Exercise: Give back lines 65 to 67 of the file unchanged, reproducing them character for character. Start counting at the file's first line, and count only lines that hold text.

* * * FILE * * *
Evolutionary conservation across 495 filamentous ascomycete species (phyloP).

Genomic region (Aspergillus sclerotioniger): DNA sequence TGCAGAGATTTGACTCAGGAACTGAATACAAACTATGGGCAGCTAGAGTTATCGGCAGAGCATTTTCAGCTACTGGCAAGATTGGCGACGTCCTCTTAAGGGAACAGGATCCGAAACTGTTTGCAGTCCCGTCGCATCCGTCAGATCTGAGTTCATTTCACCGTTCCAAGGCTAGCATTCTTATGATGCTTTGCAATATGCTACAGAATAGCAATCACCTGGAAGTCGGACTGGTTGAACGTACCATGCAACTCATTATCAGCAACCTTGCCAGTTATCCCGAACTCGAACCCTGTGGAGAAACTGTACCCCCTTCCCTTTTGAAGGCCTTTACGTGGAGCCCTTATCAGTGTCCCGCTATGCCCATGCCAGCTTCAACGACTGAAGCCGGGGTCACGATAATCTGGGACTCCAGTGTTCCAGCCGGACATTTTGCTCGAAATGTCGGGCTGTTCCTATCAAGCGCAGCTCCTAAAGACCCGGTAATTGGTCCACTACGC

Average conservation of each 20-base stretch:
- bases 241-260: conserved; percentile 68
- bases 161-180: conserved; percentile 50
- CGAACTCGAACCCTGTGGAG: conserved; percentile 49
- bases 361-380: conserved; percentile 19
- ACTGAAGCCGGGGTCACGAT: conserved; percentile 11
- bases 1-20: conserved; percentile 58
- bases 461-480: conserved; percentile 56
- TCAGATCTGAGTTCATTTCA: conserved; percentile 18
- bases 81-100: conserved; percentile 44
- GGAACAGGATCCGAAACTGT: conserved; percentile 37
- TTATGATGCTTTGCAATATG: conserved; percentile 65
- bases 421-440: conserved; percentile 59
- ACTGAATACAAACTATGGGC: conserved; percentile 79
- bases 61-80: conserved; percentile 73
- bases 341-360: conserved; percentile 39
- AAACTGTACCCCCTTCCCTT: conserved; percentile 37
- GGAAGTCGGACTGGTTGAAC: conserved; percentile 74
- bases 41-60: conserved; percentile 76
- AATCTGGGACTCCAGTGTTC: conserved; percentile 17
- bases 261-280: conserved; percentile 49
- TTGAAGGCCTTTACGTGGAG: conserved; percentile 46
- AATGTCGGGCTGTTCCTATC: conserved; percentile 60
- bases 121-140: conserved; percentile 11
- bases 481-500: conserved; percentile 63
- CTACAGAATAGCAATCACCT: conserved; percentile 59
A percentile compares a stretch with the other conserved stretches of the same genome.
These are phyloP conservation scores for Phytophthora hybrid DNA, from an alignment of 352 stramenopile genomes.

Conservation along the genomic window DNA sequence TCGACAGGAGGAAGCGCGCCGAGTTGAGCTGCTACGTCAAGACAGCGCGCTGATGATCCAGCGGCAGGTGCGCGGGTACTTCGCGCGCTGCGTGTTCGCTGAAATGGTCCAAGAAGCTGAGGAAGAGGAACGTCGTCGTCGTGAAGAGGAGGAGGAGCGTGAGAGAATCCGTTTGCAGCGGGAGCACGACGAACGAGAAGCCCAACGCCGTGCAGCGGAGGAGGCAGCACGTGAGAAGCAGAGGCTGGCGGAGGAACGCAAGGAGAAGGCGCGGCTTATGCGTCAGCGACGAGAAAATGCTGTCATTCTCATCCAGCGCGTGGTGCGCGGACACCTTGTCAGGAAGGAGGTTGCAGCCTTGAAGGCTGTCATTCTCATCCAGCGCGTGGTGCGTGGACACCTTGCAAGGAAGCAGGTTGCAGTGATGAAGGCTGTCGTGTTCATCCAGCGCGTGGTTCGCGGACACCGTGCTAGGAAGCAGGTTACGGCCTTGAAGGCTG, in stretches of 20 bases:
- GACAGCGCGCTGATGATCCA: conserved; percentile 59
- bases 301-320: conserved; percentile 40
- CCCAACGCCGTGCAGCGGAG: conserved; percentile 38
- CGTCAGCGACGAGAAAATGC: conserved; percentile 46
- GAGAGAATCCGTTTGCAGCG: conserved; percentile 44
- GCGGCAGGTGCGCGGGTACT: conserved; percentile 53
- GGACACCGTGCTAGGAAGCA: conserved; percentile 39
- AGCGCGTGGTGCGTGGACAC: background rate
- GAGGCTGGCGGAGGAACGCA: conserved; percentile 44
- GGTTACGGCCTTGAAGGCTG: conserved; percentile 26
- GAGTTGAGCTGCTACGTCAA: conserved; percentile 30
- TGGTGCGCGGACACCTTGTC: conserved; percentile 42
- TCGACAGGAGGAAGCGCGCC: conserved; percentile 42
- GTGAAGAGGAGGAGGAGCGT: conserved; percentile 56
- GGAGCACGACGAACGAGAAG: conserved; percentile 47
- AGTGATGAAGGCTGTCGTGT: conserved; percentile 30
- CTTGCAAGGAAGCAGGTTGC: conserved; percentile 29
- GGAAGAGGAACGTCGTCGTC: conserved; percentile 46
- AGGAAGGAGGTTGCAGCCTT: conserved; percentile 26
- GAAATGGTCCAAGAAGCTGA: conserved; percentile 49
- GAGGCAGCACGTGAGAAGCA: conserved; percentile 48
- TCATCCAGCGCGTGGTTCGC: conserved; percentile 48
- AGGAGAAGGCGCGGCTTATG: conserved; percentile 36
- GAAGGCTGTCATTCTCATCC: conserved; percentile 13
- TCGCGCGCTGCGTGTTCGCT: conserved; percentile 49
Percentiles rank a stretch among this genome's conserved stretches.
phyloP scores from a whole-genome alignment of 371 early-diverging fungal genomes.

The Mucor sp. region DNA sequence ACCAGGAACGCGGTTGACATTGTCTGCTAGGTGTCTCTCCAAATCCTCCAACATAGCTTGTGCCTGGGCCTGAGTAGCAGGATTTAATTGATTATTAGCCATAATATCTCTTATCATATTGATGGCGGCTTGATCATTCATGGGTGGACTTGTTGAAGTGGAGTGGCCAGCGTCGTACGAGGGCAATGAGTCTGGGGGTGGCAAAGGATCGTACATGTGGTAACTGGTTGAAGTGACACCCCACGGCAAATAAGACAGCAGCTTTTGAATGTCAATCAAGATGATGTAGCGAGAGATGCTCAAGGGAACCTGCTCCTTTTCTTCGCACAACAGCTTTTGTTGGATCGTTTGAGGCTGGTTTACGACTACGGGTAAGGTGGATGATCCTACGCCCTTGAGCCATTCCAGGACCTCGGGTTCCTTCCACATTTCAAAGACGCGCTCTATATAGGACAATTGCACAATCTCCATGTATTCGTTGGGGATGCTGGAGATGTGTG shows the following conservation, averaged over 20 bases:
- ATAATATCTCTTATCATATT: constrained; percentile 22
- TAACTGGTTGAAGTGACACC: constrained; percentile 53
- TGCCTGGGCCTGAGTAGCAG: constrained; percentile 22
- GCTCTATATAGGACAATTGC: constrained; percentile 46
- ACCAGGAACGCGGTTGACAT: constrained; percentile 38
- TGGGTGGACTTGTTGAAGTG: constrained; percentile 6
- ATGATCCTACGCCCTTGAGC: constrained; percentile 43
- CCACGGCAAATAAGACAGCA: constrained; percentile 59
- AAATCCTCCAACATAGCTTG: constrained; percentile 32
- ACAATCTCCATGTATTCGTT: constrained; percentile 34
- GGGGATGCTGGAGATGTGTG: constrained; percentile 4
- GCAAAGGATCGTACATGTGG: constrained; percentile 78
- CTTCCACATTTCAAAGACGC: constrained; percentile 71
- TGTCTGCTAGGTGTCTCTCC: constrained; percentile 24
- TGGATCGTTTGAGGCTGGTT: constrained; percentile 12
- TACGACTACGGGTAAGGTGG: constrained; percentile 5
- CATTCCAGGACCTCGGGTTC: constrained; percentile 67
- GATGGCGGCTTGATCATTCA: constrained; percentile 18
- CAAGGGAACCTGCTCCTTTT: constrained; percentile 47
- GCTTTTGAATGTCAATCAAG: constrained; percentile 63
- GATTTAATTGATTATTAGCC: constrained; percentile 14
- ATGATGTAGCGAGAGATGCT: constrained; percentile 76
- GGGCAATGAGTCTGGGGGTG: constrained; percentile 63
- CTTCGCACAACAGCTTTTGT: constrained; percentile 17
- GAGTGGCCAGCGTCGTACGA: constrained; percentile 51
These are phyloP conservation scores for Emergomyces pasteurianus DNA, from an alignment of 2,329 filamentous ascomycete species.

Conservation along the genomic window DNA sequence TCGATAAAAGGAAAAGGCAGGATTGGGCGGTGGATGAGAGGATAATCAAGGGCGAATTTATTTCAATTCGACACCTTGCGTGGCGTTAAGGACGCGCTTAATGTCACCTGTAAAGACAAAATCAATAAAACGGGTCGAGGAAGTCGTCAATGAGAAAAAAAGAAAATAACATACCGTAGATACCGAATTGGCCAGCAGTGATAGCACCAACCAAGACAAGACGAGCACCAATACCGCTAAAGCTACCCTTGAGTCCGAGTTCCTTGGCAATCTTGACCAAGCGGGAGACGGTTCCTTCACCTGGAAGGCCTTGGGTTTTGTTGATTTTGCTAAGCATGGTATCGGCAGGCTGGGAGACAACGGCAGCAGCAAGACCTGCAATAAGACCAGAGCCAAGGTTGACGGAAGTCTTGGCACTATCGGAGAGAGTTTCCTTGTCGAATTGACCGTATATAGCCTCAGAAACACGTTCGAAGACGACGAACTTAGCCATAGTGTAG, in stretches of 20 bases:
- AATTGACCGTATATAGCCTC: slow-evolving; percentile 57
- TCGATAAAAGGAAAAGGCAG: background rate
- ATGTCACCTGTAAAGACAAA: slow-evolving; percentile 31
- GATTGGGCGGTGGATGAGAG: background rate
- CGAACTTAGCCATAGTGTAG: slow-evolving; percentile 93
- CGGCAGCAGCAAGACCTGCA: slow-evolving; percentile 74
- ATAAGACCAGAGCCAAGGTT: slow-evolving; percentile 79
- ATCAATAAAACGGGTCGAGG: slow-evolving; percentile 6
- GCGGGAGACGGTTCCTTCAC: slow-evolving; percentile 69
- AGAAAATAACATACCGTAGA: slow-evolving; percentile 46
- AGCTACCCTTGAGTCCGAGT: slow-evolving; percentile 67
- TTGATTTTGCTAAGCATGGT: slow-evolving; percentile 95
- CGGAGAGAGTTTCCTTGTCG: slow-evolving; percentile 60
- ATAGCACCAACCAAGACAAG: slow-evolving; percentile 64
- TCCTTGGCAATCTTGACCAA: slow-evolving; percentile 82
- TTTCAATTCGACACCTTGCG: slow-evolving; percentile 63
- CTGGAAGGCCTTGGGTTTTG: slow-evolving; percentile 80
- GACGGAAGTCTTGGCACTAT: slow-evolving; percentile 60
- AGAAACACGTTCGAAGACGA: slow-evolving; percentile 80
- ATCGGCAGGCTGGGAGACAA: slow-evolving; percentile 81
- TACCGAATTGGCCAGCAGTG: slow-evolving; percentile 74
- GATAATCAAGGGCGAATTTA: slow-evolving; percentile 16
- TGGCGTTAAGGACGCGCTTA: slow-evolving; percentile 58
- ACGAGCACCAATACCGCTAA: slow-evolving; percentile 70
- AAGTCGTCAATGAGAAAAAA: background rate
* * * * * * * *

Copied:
- TGGGTGGACTTGTTGAAGTG: constrained; percentile 6
- ATGATCCTACGCCCTTGAGC: constrained; percentile 43
- CCACGGCAAATAAGACAGCA: constrained; percentile 59